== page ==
Living in 21st century is stressful and depression has become a serious illness that almost 20 million Americans face each year. Depression is a common and serious medical illness that negatively affects how you feel, the way you think and how you act. Fortunately, it is also treatable. Depression causes feeling of sadness and a loss of interest in activities once enjoyed. It can lead to a variety of emotional and physical problems and can decrease a person’s ability to function at work and at home.
By comparing the results of the relationship between depression and stigma in a study, it will provide evidence to why some people struggling with depression find it much harder to get rid of it. In The Lancet, Antonio Lasalvia and colleagues surveyed over 1000 adults with depression in over 35 different countries. In their investigation over 79% of the adults with depression said they had experienced discrimination and been stigmatized by their peers (Jorm and Reavley 2013:10). Around 30% of the adults said they stopped themselves from interacting with society and engaging in social activities because of anticipated discrimination (Jorm and Reavley 2013:10). Therefore the discrimination and stigma around depression acts as a barrier to help seeking.
At times some people can appear happy and joyful, but inside they’re struggling with the symptoms of depression. The Merriam-Webster dictionary defines depression as,” a state of being depressed, dejection” and “a mood disorder.” Being depressed is a real illness. Depression affects 3 to 5 percent of children and adolescents. At some point in life, we may
It is the most common of all mental health problems. Researchers estimate that 17 million Americans, or even much more, suffer from depression at some point in their lives. You are not alone! It is not just a passing blue mood, or the normal pain and sadness that follows loss of a loved one, or the "downside" in life 's ordinary ups and downs. The feelings of emptiness, helplessness, worthlessness, hopelessness and despair are intense, unrelenting and pervasive to such an extent that these affects your the day-to-day life, affecting your ability to work, study, eat, and sleep.
In several situations, it could be attributed to factors like imbalances and changes in the hormonal levels, genetics or other such stimulants for which a medical and family history would become required. In other situations, it might not be possible to understand and analyse the cause for the condition to have developed in the first place. Major social causes for depression among youth include the following: Competition - Competition as a value is ingrained into all of us right from our childhood. The underlying belief that emerging victorious from the fray displays strength while coming up short only proves weakness often adversely affects individuals leading to depression. Peer Pressure – The pressure to conform and obtain approval from one’s social group can lead to individuals feeling confused and at odds with themselves.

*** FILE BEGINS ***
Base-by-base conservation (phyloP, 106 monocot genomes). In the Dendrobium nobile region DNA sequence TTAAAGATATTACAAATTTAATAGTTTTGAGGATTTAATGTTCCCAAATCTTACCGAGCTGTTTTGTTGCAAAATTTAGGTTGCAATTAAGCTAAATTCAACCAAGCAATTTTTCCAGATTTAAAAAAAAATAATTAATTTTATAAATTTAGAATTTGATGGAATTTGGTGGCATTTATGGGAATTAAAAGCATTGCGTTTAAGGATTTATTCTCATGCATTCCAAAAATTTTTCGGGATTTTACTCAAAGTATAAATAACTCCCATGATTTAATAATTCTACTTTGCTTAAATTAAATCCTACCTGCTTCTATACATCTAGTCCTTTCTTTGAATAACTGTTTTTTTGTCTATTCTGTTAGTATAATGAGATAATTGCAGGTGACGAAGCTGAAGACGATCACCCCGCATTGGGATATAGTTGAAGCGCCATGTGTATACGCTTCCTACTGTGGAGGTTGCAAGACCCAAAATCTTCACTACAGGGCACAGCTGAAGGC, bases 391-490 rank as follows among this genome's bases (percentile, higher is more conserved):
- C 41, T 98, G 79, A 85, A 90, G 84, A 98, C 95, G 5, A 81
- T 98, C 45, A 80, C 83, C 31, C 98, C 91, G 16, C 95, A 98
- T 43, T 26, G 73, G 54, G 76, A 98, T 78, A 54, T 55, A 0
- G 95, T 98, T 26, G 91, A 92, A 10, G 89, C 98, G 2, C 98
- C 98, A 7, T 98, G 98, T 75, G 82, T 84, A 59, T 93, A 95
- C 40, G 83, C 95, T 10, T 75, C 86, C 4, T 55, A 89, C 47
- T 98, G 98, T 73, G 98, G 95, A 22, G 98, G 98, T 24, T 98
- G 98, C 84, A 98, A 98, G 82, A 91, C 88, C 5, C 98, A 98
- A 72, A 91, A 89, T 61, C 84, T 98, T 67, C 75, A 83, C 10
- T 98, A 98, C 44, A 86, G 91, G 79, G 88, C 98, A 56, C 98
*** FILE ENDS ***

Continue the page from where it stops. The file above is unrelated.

A problem in relating to depression is that, it is difficult to analyze. It is not like other diseases like pneumonia that can see physical signs that can point to the condition. There are visible signs that are related to depression, but it is not always present or seen immediately. In today’s generation, depression is mainly felt by teenagers. It is important that people, especially who are close to the person who are experiencing depression, should know something about the disorder.
They would most likely tell her that she has depression because her mother had depression and that she got it through her genetics. He would then talk about her biological symptoms including her sleep patterns, appetite, physical and mental fatigue and of course her loss of pleasure in life. He would ask her what medications she is on because since her symptoms are severe it is best to have her on
There are two types of explanations of depression one is biological and the other is psychological. Biological Explanations of Depression The biological explanations of depression refers to two factors one being neurotransmitter dysfunction and the other being inherited genes. The biological approach towards the neurotransmitter would explain how depression is associated with low levels of serotonin within the brain which would affect the functioning of the brain. This is associated with maladaptive behavior e.g. anger, mood disorder and anxiety.
These feelings persist over the years and it can cause emotional issues and sometimes even self-sabotage, according to John V. Caffaro. Psychologists at The University of Missouri conducted a research on this topic and surveyed 145 adolescent sibling pairs. The children were asked questions about their sibling relationships, their self-esteem and about symptoms of depression and anxiety. It was found that children with high self-esteem had fewer issues with their siblings in the beginning of the study. Children who had more problems with their siblings in the beginning of the study were more likely to develop mood problems over the year.
The study evaluates the effect of adolescent depression after a decade with respect to social, demographic, and health outcomes. The results suggest a significant correlation with depression recurrence, migraine headaches and lower level of self-reported health status. There is little correlation with the individual’s education, career, income or relationship status. An analysis of these outcomes helps in understanding the effect of adolescent depression and need for screening and treatment. Richardson, L.P., Ludman, E., McCauley, E., Lindenbaum, J., Larison, C., Zhou, C., Clarke, G., Brent, D., & Katon, W. (2014, August 27).